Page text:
Delta Air Lines shocked the aviation world with its decision to buy a 20 percent stake in Latam Airlines Group for $1.9 billion at the end of September, and the repercussions of the deal are likely to rumble on for some time.
While the move will strengthen Delta’s position in South America, it has thrown a spanner in the works of the Oneworld alliance, in which Latam is — at least until it leaves — a key member alongside IAG’s British Airways and Iberia, as well as American Airlines.
IAG CEO Willie Walsh told analysts on an earnings call on Thursday that it was a “very good strategic move” for Delta, before conceding that it meant a change in the way his airlines interact with Latam.
“We continue to have a good relationship with Latam, but this clearly does potentially change the nature of that relationship,” he said.
Even before the news of Delta’s deal broke, IAG and American had suffered a blow with their plans for the region, when a court in Chile banned their joint venture proposals.
Even with these setbacks, Walsh said the market remained an “important segment for us” and highlighted the strength of Iberia’s direct flights to the region.
Delta wasn’t the only rival airline to which Walsh was handing out compliments. Norwegian, which was once a takeover target of IAG’s, has managed in recent months to put itself on a stronger financial footing. Walsh, however, didn’t get much of the fuss about the interline agreement with JetBlue, which he dubbed “very limited”.
“We continue to wish Norwegian well. They’ve done what they needed to do — which is what we said — they would have to start significantly reducing growth and, in many cases, cutting capacity if they were to improve the financial performance,” Walsh said.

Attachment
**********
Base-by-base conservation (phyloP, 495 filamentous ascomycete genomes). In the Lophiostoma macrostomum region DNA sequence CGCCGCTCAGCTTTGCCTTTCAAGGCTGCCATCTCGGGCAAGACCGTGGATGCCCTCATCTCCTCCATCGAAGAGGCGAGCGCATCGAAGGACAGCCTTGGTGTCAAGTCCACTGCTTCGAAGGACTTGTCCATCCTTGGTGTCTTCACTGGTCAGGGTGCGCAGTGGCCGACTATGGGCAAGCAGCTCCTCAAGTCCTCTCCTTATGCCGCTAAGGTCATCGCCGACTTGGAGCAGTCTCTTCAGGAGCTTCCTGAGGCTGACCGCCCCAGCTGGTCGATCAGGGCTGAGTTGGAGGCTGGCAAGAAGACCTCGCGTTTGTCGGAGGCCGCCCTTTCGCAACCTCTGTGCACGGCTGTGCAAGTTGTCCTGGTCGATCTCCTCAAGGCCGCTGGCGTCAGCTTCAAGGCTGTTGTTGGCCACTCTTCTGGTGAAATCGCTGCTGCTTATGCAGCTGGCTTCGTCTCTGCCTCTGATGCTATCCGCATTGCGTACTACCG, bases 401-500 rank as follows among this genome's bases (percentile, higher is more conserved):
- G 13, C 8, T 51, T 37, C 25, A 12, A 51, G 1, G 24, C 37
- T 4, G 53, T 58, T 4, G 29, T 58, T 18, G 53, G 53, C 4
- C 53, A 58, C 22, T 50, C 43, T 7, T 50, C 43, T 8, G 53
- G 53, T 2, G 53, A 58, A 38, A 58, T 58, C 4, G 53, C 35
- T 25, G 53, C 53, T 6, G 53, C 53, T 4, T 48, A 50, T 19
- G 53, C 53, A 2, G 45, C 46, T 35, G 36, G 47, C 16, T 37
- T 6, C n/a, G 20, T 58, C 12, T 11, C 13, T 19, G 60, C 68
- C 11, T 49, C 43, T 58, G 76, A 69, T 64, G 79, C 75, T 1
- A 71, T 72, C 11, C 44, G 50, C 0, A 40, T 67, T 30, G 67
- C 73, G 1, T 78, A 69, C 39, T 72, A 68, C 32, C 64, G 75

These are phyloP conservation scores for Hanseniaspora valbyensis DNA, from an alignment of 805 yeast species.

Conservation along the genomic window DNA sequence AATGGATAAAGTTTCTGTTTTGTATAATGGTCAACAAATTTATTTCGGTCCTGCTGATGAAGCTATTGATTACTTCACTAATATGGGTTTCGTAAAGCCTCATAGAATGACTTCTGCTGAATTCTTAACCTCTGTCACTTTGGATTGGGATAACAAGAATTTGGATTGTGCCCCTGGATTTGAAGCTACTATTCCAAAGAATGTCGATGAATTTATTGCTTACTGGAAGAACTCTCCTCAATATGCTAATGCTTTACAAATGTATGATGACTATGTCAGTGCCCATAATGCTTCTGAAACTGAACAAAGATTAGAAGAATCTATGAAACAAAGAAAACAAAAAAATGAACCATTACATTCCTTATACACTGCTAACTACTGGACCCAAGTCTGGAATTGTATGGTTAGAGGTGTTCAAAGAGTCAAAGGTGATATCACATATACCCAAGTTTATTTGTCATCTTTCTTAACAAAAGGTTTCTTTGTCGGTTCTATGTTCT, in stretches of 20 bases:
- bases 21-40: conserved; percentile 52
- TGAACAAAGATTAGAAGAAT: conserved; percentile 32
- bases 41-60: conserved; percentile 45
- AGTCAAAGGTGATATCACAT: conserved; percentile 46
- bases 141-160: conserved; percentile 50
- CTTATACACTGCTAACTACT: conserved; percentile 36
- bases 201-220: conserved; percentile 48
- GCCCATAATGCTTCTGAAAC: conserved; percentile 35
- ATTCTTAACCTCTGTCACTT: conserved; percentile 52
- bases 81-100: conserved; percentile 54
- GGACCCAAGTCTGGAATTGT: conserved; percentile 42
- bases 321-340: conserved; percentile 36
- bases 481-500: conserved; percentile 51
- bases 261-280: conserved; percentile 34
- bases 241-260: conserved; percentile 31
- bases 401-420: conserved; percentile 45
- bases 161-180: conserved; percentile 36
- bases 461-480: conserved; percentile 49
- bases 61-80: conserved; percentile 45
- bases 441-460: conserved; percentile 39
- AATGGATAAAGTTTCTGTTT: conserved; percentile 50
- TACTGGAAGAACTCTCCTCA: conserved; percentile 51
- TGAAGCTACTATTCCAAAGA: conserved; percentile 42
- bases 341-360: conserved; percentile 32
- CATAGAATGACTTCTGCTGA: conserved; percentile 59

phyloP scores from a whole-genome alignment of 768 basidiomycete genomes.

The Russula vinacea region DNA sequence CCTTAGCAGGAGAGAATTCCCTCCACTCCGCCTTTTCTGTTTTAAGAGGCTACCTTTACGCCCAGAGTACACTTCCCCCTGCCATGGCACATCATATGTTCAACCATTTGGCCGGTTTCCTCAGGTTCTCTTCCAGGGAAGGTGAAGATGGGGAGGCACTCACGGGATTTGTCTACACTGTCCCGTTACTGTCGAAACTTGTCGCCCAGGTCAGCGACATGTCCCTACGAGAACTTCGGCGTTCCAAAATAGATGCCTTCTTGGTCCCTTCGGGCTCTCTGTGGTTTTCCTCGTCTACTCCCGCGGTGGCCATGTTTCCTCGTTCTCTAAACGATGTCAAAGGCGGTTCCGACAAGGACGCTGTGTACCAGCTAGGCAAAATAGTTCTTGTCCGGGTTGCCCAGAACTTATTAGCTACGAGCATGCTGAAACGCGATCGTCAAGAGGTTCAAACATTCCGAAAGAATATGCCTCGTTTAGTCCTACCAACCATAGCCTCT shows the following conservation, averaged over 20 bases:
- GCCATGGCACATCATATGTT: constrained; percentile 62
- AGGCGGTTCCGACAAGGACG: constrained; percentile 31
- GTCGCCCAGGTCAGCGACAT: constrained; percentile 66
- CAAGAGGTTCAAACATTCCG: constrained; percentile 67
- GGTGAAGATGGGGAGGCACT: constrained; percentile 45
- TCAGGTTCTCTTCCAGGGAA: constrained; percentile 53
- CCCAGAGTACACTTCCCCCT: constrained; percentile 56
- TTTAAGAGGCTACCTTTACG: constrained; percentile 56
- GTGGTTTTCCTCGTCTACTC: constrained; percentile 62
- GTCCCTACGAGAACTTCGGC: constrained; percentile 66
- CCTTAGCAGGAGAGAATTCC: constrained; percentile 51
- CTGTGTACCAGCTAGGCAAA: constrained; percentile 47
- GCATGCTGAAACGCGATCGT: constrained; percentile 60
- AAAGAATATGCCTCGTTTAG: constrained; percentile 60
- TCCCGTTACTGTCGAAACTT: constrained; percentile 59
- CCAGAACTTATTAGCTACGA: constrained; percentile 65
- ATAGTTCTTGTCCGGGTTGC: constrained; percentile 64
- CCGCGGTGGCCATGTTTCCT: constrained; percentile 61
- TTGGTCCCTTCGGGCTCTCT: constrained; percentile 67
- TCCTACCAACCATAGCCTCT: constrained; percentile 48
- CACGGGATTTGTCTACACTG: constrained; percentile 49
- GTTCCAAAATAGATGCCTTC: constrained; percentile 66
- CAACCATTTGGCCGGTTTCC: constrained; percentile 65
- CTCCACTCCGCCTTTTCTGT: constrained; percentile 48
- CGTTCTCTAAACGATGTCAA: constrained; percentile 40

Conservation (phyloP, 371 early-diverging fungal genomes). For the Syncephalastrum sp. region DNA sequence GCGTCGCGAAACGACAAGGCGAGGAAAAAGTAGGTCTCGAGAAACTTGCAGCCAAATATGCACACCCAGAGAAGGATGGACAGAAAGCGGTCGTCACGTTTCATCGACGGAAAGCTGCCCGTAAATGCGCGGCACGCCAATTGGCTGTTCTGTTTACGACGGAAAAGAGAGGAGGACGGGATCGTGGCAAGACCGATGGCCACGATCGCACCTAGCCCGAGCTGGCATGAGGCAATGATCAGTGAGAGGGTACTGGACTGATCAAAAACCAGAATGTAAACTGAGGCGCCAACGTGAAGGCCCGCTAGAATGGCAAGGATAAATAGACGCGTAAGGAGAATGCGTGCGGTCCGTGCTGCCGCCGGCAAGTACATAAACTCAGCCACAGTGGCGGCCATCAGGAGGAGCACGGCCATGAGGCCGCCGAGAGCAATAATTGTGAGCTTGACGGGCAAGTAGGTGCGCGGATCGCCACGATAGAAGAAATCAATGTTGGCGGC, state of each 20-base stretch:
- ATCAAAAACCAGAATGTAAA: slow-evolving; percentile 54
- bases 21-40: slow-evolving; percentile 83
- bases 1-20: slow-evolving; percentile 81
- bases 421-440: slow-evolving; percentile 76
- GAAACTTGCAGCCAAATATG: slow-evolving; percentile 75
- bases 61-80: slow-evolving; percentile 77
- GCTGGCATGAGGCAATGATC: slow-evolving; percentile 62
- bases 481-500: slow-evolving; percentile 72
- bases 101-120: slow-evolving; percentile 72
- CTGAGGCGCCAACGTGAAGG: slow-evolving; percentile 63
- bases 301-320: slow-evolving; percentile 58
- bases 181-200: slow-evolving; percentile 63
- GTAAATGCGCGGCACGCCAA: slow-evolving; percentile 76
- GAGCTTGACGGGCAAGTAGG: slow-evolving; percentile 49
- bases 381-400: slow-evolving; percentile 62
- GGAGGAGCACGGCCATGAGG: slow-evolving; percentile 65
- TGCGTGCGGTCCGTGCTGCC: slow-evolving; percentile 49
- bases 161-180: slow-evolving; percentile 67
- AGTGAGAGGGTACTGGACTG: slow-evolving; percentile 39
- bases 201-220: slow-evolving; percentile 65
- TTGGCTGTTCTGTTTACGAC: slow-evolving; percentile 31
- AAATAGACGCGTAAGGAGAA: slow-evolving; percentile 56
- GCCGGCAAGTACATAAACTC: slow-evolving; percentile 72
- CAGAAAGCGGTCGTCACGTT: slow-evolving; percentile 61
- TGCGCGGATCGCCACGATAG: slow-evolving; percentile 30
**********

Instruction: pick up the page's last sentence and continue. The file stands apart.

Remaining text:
“They’re clearly not out of the woods yet and I think they still have a long way to go, but their initial measures are what what you would have expected, and I hope they continue to turn the business around.”
Walsh’s comments didn’t seem to hint about any plans to take another look at buying Norwegian.
Something that IAG is looking at are the slots left by Thomas Cook’s UK airline following the parent company’s collapse into liquidation last month.
“We’ve expressed an interest in a very limited number of slots at [London] Gatwick,” Walsh said.
“The general slot portfolio that Thomas Cook held wasn’t particularly attractive, and with the exception of some limited slots, we’ve no interest in any of the residual assets or activities of the Thomas Cook Group.”
IAG reported a 10 percent drop in pre-tax profit during the third quarter to $1.4 billion (€1.3 billion). The group put the fall down to the pilot strike at British Airways, which it said resulted in an “adverse operating profit impact” of $173 million (€155 million).
Revenue during the three months to the end of September, rose 2.4 percent to $8.1 billion (€7.3 billion).
IAG expects its 2019 operating earnings to be around $239 million (€215 million) or 6 percent lower than the previous year.
The company will give further details on its plans at a capital markets day on November 8.